Ads by Google Ads by Google

Building supplies for proposed multi-food processing plant are on island

in this Samoa News 2016  file photo, leaders from the American Samoa Government and the Fono along with Anthony Bernardo of AVM Bernardo Engineering are pictured during a groundbreaking ceremony for a food processing plant across from Public Works in Tafuna. [SN file photo]
Governor says after this year, if nothing materializes — “we might as well forget it”

The Philippines-based company wanting to establish a multi-food processing plant in American Samoa is now in the process of obtaining government approval to set up in the territory, while containers of construction materials for the plant are already on island, says Commerce Department director Keniseli Lafaele.

AVM Bernardo Engineering proposes to invest $106 million to set up a “multi-line food processing plant” and Lafafele told Samoa News that the first phase of the project is the juice line, with the second phase being fish-based processing.

Asked at last Friday’s news conference for an update on the AVM project, Gov. Lolo Matalasi Moliga said a company official recently left the territory after making the “same promise” six months ago. He didn’t elaborate further, but said he's hopeful that when the official returns before the end of the year, the project will start moving forward.

Lolo said he has informed the DOC director that after this year, if nothing has materialized on this project, “we might as well forget it.”

It appears that AMV is still facing difficulties in securing investors with the governor telling reporters the “bottom line” is that investors, who want to invest in American Samoa, “want a good return of their investment”.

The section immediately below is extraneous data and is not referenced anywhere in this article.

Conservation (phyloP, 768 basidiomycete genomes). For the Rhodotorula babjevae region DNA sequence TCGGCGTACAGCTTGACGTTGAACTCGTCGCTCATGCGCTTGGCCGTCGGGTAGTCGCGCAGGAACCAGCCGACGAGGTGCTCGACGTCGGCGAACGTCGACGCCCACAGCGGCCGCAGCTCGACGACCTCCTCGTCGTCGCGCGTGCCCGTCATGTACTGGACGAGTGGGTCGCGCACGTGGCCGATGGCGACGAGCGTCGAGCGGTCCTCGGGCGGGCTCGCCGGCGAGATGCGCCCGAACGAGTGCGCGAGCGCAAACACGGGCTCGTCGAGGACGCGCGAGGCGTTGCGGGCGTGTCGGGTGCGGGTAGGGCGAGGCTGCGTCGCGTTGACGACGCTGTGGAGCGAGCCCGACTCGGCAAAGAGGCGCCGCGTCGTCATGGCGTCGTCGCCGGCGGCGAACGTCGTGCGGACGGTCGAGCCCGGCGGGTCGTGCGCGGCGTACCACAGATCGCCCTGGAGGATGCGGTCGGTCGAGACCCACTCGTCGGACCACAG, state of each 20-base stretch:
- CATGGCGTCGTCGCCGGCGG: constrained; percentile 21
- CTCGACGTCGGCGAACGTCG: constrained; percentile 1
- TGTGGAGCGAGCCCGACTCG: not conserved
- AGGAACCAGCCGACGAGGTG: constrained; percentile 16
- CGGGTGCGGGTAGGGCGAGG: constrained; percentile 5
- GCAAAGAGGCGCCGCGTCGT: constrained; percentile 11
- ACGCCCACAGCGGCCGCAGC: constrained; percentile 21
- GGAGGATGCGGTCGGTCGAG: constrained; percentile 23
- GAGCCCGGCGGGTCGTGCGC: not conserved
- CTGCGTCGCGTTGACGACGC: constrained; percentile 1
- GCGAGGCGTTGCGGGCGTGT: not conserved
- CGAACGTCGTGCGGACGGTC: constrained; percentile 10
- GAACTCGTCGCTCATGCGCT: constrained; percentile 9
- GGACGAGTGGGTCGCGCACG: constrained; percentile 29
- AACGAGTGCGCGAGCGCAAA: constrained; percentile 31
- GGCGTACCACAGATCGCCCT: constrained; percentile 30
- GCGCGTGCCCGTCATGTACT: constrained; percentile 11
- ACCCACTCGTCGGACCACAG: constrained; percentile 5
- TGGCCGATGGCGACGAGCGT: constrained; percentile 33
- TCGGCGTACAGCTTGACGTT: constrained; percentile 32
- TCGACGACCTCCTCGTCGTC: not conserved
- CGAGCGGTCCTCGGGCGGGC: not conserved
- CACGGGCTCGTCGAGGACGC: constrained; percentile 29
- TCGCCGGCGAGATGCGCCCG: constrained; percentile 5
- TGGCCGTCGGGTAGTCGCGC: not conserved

“You cannot invest money here, with [only] very little or no return at all,” he said, adding that it's very difficult to convince investors to invest their money in American Samoa.

A groundbreaking ceremony was held late January last year for the AVM project, which once fully operational, will provide up to 800 jobs. But there have been some setbacks, with the company seeking new investors, resulting in more meetings for investors held in Honolulu this year.

“Finding investors has been a real challenge, but with the recent approval of our EB-5 Regional Center we are looking for investors through that route,” Lafaele said yesterday in response to Samoa News inquiries, “but AVM is moving forward with starting the project.”

(ASG's Homeland Security Department announced last month that U.S. Department of Homeland Security’s Citizenship and Immigration Services has approved the EB-5 Regional Center, under the Immigrant Investor Program for American Samoa. See Samoa News Oct. 30th edition for details)

Lafaele told Samoa News two months ago that AVM has decided to start phase 1 of the project on its own, and the company is processing the necessary paperwork to conduct business in the territory and move forward with construction.

He said yesterday that the food processing plant project is a “work in progress”, and AVM's Articles of Incorporation with the Immigration Board, once approved, will see the company’s business license being processed.

According to the DOC director, AVM has submitted a request for work permits for skilled workers to start the construction phase, and thee containers of materials have arrived on island.

“Important to note — this is a collaborative effort between ASG, AVM, other private investors and third party operators,” Lafaele said yesterday.

AVM’s operation will be located at the Tafuna Industrial Park and the company plans to market products to the US. The multi-food processing plant will also focus on frozen fish-based sausage, ham, nuggets and patties.

Lafaele told senators early this year that it’s “very difficult to attract investors to invest in American Samoa, due to — among other things — transportation, and international trade agreements between the US and other countries.”